Friday, September 22, 2006

Ike’s Interstates

This article in the Summer 2006 issue of Prologue celebrates the 50th anniversary of the interstate system. President Eisenhower signed the Federal-Aid Highway Act into law in 1956. Two of the reasons that President Eisenhower cited to Congress were some of his own experiences, a 1919 convoy and his experience on the German roads.

In the summer of 1919, a young lieutenant colonel Eisenhower was part of a convoy to road-test US army vehicles and to see how easy it would be to cross the continent. The convoy averaged 6 miles an hour and it took them 62 days to go just over 3000 miles. What did they notice about the roads?
  • Half the distance (specifically west of the Mississippi River) was all dirt roads, wheel paths, desert sands or mountain trails.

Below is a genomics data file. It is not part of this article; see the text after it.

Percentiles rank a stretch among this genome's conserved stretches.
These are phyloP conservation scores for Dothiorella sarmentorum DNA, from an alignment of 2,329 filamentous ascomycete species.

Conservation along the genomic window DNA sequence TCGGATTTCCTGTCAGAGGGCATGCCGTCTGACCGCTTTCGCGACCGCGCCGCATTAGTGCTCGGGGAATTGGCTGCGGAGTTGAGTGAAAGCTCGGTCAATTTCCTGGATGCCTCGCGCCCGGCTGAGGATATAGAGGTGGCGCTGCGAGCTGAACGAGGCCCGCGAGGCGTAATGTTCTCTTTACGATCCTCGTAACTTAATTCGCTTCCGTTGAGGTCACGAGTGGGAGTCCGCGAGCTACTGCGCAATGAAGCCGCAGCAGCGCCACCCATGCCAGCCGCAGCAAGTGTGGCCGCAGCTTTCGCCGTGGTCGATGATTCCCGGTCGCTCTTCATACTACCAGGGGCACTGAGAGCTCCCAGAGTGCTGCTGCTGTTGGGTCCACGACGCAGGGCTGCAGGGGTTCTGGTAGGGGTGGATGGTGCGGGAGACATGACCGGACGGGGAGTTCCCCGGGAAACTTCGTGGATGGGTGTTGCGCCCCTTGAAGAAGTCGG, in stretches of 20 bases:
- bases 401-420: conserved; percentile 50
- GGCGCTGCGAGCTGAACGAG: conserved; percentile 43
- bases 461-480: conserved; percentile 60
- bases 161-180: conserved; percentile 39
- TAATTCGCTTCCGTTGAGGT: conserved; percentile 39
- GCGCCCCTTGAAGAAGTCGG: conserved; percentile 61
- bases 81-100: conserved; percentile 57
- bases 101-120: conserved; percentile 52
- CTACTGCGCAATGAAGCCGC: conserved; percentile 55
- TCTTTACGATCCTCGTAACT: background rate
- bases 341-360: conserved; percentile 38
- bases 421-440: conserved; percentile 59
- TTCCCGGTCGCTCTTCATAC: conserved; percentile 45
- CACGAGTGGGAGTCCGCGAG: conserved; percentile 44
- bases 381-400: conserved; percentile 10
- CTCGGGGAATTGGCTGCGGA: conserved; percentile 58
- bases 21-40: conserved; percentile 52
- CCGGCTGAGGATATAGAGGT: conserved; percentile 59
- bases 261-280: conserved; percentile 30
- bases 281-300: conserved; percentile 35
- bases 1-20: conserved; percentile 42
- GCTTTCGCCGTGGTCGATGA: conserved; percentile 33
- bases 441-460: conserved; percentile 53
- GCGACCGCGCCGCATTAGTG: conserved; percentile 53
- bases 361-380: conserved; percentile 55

• More than 230 recorded road accidents
  • Lots of quicksand and mud on the roads
  • Inadequate bridges
  • Lack of places to stop for food, bathing facilities, shelter, even good drinking water.
  • Eisenhower’s report after the trip noted that: "Extended trips by trucks through the middle western part of the United States are impracticable until the roads are improved and then only a light truck should be used on long hauls."

During World War II, Eisenhower saw a much different scenario. The autobahns in Germany made for easy troop movement, which impressed Eisenhower as he oversaw the invasion of Western Europe. The article quotes Eisenhower: "The old convoy had started me thinking about good, two-lane highways, but Germany had made me see the wisdom of broader ribbons across the land."

Today’s interstate system is now 46, 876 miles long – thanks to the experiences of President Eisenhower that made him make an interstate system a priority of his administration. So go explore more about Eisenhower and his interstate system!

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